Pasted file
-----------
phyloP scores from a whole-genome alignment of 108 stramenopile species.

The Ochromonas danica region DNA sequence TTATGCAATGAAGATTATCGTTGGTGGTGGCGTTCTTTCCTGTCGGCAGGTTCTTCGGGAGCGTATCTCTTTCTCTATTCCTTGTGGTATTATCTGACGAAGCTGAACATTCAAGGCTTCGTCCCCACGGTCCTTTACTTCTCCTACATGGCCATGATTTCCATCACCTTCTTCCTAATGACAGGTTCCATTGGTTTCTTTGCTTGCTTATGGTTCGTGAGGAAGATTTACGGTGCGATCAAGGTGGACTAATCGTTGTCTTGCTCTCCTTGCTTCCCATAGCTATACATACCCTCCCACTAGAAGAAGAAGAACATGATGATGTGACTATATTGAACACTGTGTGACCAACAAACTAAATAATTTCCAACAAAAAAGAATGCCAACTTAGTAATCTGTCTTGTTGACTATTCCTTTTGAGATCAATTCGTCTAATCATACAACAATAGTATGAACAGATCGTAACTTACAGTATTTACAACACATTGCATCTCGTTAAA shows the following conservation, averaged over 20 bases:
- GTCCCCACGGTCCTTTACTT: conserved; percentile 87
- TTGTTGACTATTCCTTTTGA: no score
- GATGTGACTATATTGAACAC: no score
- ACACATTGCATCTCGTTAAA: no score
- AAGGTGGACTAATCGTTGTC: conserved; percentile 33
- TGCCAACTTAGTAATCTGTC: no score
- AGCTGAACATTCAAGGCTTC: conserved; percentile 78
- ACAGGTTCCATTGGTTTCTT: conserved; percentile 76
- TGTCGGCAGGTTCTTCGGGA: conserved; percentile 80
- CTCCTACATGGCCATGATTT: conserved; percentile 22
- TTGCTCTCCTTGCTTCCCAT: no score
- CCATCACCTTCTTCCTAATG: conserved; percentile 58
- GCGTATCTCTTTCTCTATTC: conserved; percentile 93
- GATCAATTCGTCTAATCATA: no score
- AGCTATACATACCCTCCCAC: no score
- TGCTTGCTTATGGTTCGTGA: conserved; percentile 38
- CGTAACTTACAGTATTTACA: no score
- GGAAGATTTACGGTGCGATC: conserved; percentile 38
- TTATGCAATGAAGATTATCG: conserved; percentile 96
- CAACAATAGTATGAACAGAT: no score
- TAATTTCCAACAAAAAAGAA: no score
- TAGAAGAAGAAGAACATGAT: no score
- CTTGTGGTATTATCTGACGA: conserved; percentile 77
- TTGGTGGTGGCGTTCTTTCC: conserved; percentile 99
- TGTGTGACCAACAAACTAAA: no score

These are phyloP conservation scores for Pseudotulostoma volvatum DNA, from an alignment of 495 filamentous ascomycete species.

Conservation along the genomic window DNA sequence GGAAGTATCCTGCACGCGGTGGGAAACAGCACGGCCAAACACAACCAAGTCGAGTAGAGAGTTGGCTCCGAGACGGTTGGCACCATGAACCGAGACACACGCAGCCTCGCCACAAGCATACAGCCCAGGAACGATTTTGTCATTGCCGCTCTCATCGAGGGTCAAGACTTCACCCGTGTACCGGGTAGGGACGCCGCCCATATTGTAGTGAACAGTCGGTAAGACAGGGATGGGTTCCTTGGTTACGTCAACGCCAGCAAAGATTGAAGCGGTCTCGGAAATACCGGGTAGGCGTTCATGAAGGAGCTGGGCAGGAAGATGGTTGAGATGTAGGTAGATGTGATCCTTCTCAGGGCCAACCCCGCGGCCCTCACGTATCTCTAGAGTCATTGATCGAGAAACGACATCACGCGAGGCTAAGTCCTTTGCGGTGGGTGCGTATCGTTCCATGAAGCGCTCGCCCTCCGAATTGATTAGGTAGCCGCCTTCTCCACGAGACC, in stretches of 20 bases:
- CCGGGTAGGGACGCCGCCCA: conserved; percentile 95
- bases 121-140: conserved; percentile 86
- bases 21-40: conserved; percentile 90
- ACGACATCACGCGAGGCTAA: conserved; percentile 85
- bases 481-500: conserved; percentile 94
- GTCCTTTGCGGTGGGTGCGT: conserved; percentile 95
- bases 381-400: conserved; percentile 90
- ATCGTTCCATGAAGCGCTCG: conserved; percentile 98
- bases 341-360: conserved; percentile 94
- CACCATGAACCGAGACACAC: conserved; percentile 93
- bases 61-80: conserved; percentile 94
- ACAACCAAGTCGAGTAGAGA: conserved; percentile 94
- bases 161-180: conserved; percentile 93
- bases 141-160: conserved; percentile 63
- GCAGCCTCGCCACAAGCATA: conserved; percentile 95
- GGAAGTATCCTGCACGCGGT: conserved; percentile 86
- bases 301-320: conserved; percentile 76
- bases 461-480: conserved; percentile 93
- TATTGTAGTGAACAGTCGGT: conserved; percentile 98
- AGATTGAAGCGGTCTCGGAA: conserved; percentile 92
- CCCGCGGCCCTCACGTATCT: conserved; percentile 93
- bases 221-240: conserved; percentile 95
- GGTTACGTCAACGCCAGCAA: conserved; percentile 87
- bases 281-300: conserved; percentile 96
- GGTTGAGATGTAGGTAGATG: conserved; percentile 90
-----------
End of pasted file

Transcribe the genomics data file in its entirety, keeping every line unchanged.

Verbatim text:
phyloP scores from a whole-genome alignment of 108 stramenopile species.

The Ochromonas danica region DNA sequence TTATGCAATGAAGATTATCGTTGGTGGTGGCGTTCTTTCCTGTCGGCAGGTTCTTCGGGAGCGTATCTCTTTCTCTATTCCTTGTGGTATTATCTGACGAAGCTGAACATTCAAGGCTTCGTCCCCACGGTCCTTTACTTCTCCTACATGGCCATGATTTCCATCACCTTCTTCCTAATGACAGGTTCCATTGGTTTCTTTGCTTGCTTATGGTTCGTGAGGAAGATTTACGGTGCGATCAAGGTGGACTAATCGTTGTCTTGCTCTCCTTGCTTCCCATAGCTATACATACCCTCCCACTAGAAGAAGAAGAACATGATGATGTGACTATATTGAACACTGTGTGACCAACAAACTAAATAATTTCCAACAAAAAAGAATGCCAACTTAGTAATCTGTCTTGTTGACTATTCCTTTTGAGATCAATTCGTCTAATCATACAACAATAGTATGAACAGATCGTAACTTACAGTATTTACAACACATTGCATCTCGTTAAA shows the following conservation, averaged over 20 bases:
- GTCCCCACGGTCCTTTACTT: conserved; percentile 87
- TTGTTGACTATTCCTTTTGA: no score
- GATGTGACTATATTGAACAC: no score
- ACACATTGCATCTCGTTAAA: no score
- AAGGTGGACTAATCGTTGTC: conserved; percentile 33
- TGCCAACTTAGTAATCTGTC: no score
- AGCTGAACATTCAAGGCTTC: conserved; percentile 78
- ACAGGTTCCATTGGTTTCTT: conserved; percentile 76
- TGTCGGCAGGTTCTTCGGGA: conserved; percentile 80
- CTCCTACATGGCCATGATTT: conserved; percentile 22
- TTGCTCTCCTTGCTTCCCAT: no score
- CCATCACCTTCTTCCTAATG: conserved; percentile 58
- GCGTATCTCTTTCTCTATTC: conserved; percentile 93
- GATCAATTCGTCTAATCATA: no score
- AGCTATACATACCCTCCCAC: no score
- TGCTTGCTTATGGTTCGTGA: conserved; percentile 38
- CGTAACTTACAGTATTTACA: no score
- GGAAGATTTACGGTGCGATC: conserved; percentile 38
- TTATGCAATGAAGATTATCG: conserved; percentile 96
- CAACAATAGTATGAACAGAT: no score
- TAATTTCCAACAAAAAAGAA: no score
- TAGAAGAAGAAGAACATGAT: no score
- CTTGTGGTATTATCTGACGA: conserved; percentile 77
- TTGGTGGTGGCGTTCTTTCC: conserved; percentile 99
- TGTGTGACCAACAAACTAAA: no score

These are phyloP conservation scores for Pseudotulostoma volvatum DNA, from an alignment of 495 filamentous ascomycete species.

Conservation along the genomic window DNA sequence GGAAGTATCCTGCACGCGGTGGGAAACAGCACGGCCAAACACAACCAAGTCGAGTAGAGAGTTGGCTCCGAGACGGTTGGCACCATGAACCGAGACACACGCAGCCTCGCCACAAGCATACAGCCCAGGAACGATTTTGTCATTGCCGCTCTCATCGAGGGTCAAGACTTCACCCGTGTACCGGGTAGGGACGCCGCCCATATTGTAGTGAACAGTCGGTAAGACAGGGATGGGTTCCTTGGTTACGTCAACGCCAGCAAAGATTGAAGCGGTCTCGGAAATACCGGGTAGGCGTTCATGAAGGAGCTGGGCAGGAAGATGGTTGAGATGTAGGTAGATGTGATCCTTCTCAGGGCCAACCCCGCGGCCCTCACGTATCTCTAGAGTCATTGATCGAGAAACGACATCACGCGAGGCTAAGTCCTTTGCGGTGGGTGCGTATCGTTCCATGAAGCGCTCGCCCTCCGAATTGATTAGGTAGCCGCCTTCTCCACGAGACC, in stretches of 20 bases:
- CCGGGTAGGGACGCCGCCCA: conserved; percentile 95
- bases 121-140: conserved; percentile 86
- bases 21-40: conserved; percentile 90
- ACGACATCACGCGAGGCTAA: conserved; percentile 85
- bases 481-500: conserved; percentile 94
- GTCCTTTGCGGTGGGTGCGT: conserved; percentile 95
- bases 381-400: conserved; percentile 90
- ATCGTTCCATGAAGCGCTCG: conserved; percentile 98
- bases 341-360: conserved; percentile 94
- CACCATGAACCGAGACACAC: conserved; percentile 93
- bases 61-80: conserved; percentile 94
- ACAACCAAGTCGAGTAGAGA: conserved; percentile 94
- bases 161-180: conserved; percentile 93
- bases 141-160: conserved; percentile 63
- GCAGCCTCGCCACAAGCATA: conserved; percentile 95
- GGAAGTATCCTGCACGCGGT: conserved; percentile 86
- bases 301-320: conserved; percentile 76
- bases 461-480: conserved; percentile 93
- TATTGTAGTGAACAGTCGGT: conserved; percentile 98
- AGATTGAAGCGGTCTCGGAA: conserved; percentile 92
- CCCGCGGCCCTCACGTATCT: conserved; percentile 93
- bases 221-240: conserved; percentile 95
- GGTTACGTCAACGCCAGCAA: conserved; percentile 87
- bases 281-300: conserved; percentile 96
- GGTTGAGATGTAGGTAGATG: conserved; percentile 90